10. D. H. W. Groenemeyer, L. Zhang, S. Schirp, and J. Baier, “Localization of acupuncture points BL25 and BL26 using computed tomography,” Journal of Alternative and Complementary Medicine, vol. 15, no. 12, pp. 1285–1291, 2009. View at Publisher · View at Google Scholar · View at Scopus
  11. H.-J. Park, Y. Chae, M.-Y. Song et al., “A comparison between directional and proportional methods in locating acupuncture points using dual-energy X-ray absorptiometry in Korean women,” American Journal of Chinese Medicine, vol. 34, no. 5, pp. 749–757, 2006. View at Publisher · View at Google Scholar · View at Scopus
  12. D. Zhang, X. Yan, X. Zhang et al., “Synchrotron radiation phase-contrast X-ray CT imaging of acupuncture points,” Analytical and Bioanalytical Chemistry, vol. 401, no. 3, pp. 803–808, 2011. View at Publisher · View at Google Scholar · View at Scopus
  13. S. Koo, S. Kim, Y. Kim, S. Kang, and S. Choi, “Measuring the location of PC8 acupuncture point using X-ray radiography in healthy adults,” Korean Journal of Oriental Medicine, vol. 16, pp. 123–126, 2010 (Korean). View at Google Scholar
  14. I.-S. Lee, S.-H. Lee, S.-Y. Kim, H. Lee, H.-J. Park, and Y. Chae, “Visualization of the meridian system based on biomedical information about acupuncture treatment,” Evidence-Based Complementary and Alternative Medicine, vol. 2013, Article ID 872142, 5 pages, 2013. View at Publisher · View at Google Scholar · View at Scopus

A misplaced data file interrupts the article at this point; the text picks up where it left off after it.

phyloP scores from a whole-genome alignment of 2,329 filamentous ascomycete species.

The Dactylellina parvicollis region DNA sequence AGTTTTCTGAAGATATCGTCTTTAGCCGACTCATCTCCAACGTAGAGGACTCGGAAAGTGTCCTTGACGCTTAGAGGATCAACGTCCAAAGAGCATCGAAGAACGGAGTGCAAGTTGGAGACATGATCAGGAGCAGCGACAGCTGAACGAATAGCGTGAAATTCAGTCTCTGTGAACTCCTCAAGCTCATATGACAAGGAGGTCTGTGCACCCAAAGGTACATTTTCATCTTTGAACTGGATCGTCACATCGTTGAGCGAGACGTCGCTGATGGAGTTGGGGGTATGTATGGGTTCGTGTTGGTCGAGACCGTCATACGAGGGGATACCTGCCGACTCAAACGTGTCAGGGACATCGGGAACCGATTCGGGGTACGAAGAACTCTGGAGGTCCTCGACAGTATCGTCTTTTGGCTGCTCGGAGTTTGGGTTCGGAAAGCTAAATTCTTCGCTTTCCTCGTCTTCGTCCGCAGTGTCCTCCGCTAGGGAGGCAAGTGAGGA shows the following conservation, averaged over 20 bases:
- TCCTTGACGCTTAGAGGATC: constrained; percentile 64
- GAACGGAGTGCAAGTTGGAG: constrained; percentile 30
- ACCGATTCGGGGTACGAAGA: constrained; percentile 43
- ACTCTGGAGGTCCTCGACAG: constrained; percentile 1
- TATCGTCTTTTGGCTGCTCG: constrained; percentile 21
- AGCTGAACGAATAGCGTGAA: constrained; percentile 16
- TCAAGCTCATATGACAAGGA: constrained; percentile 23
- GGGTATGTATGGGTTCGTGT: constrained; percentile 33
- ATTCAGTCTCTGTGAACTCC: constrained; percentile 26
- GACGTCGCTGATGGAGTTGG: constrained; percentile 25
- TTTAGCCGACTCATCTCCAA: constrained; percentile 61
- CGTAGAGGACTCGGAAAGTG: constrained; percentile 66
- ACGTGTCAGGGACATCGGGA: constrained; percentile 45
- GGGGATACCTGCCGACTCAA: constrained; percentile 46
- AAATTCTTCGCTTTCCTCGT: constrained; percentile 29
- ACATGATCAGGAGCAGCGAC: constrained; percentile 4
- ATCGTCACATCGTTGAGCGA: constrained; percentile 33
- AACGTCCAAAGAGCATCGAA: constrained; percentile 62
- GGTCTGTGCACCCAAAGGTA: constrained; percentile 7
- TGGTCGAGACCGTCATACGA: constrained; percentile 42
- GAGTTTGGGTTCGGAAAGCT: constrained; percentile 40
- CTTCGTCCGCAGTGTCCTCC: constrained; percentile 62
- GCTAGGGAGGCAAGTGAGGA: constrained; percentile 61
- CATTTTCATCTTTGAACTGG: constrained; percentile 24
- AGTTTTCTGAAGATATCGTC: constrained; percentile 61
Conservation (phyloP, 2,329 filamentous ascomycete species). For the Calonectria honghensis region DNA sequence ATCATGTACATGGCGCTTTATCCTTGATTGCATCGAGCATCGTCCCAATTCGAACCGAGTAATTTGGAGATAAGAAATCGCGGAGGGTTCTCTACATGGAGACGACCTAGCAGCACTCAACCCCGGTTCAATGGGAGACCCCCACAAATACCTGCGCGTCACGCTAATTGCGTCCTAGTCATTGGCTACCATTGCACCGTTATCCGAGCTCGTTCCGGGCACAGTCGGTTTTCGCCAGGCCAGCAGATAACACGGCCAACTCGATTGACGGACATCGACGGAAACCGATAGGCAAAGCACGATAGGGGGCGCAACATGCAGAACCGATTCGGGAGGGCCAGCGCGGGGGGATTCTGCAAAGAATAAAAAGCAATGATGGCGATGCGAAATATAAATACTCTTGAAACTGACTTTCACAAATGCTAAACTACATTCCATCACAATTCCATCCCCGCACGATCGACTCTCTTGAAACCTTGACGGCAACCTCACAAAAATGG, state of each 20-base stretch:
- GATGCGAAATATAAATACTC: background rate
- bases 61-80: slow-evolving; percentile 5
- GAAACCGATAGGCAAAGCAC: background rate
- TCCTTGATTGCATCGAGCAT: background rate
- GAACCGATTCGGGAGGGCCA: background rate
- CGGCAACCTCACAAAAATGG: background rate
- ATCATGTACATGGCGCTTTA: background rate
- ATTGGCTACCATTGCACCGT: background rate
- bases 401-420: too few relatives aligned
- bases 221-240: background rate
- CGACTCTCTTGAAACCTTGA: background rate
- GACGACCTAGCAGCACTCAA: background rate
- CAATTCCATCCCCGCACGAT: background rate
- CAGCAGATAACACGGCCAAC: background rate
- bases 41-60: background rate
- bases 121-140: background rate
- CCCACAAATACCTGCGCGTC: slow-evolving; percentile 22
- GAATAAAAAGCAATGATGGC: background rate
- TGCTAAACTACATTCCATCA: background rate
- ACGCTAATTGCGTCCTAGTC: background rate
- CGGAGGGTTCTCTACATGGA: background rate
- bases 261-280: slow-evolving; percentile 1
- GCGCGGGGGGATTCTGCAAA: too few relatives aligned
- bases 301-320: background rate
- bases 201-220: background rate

15. L. Zheng, B. Qin, T. Zhuang, U. Tiede, and K. H. Höhne, “Localization of acupoints on a head based on a 3D virtual body,” Image and Vision Computing, vol. 23, no. 1, pp. 1–9, 2005. View at Publisher · View at Google Scholar · View at Scopus
  16. J. Kim and D.-I. Kang, “Positioning standardized acupuncture points on the whole body based on X-ray computed tomography images,” Medical Acupuncture, vol. 26, no. 1, pp. 40–49, 2014. View at Publisher · View at Google Scholar · View at Scopus
  17. J. Kim, K.-H. Bae, K.-S. Hong, S.-C. Han, and K.-S. Soh, “Magnetic resonance imaging and acupuncture: a feasibility study on the migration of tracers after injection at acupoints of small animals,” Journal of Acupuncture and Meridian Studies, vol. 2, no. 2, pp. 152–158, 2009. View at Publisher · View at Google Scholar · View at Scopus
  18. J. Kim, D.-I. Kang, K.-S. Soh, and S. Kim, “Analysis on postmortem tissues at acupuncture points in the image datasets of visible human project,” Journal of Alternative and Complementary Medicine, vol. 18, no. 2, pp. 120–129, 2012. View at Publisher · View at Google Scholar · View at Scopus
  19. B. Golosio, A. Brunetti, and S. R. Amendolia, “A novel morphological approach to volume extraction in 3D tomography,” Computer Physics Communications, vol. 141, no. 2, pp. 217–224, 2001. View at Publisher · View at Google Scholar · View at MathSciNet · View at Scopus
  20. T. L. Weng, S. J. Lin, W. Y. Chang, and Y. N. Sun, “Voxel-based texture mapping for medical data,” Computerized Medical Imaging and Graphics, vol. 26, no. 6, pp. 445–452, 2002. View at Publisher · View at Google Scholar · View at Scopus
  21. E. Stindel, J. L. Briard, P. Merloz et al., “Bone morphing: 3D morphological data for total knee arthroplasty,” Computer Aided Surgery, vol. 7, no. 3, pp. 156–168, 2002. View at Publisher · View at Google Scholar · View at Scopus
  22. D. C. Barber and D. R. Hose, “Automatic segmentation of medical images using image registration: diagnostic and simulation applications,” Journal of Medical Engineering & Technology, vol. 29, no. 2, pp. 53–63, 2005. View at Publisher · View at Google Scholar · View at Scopus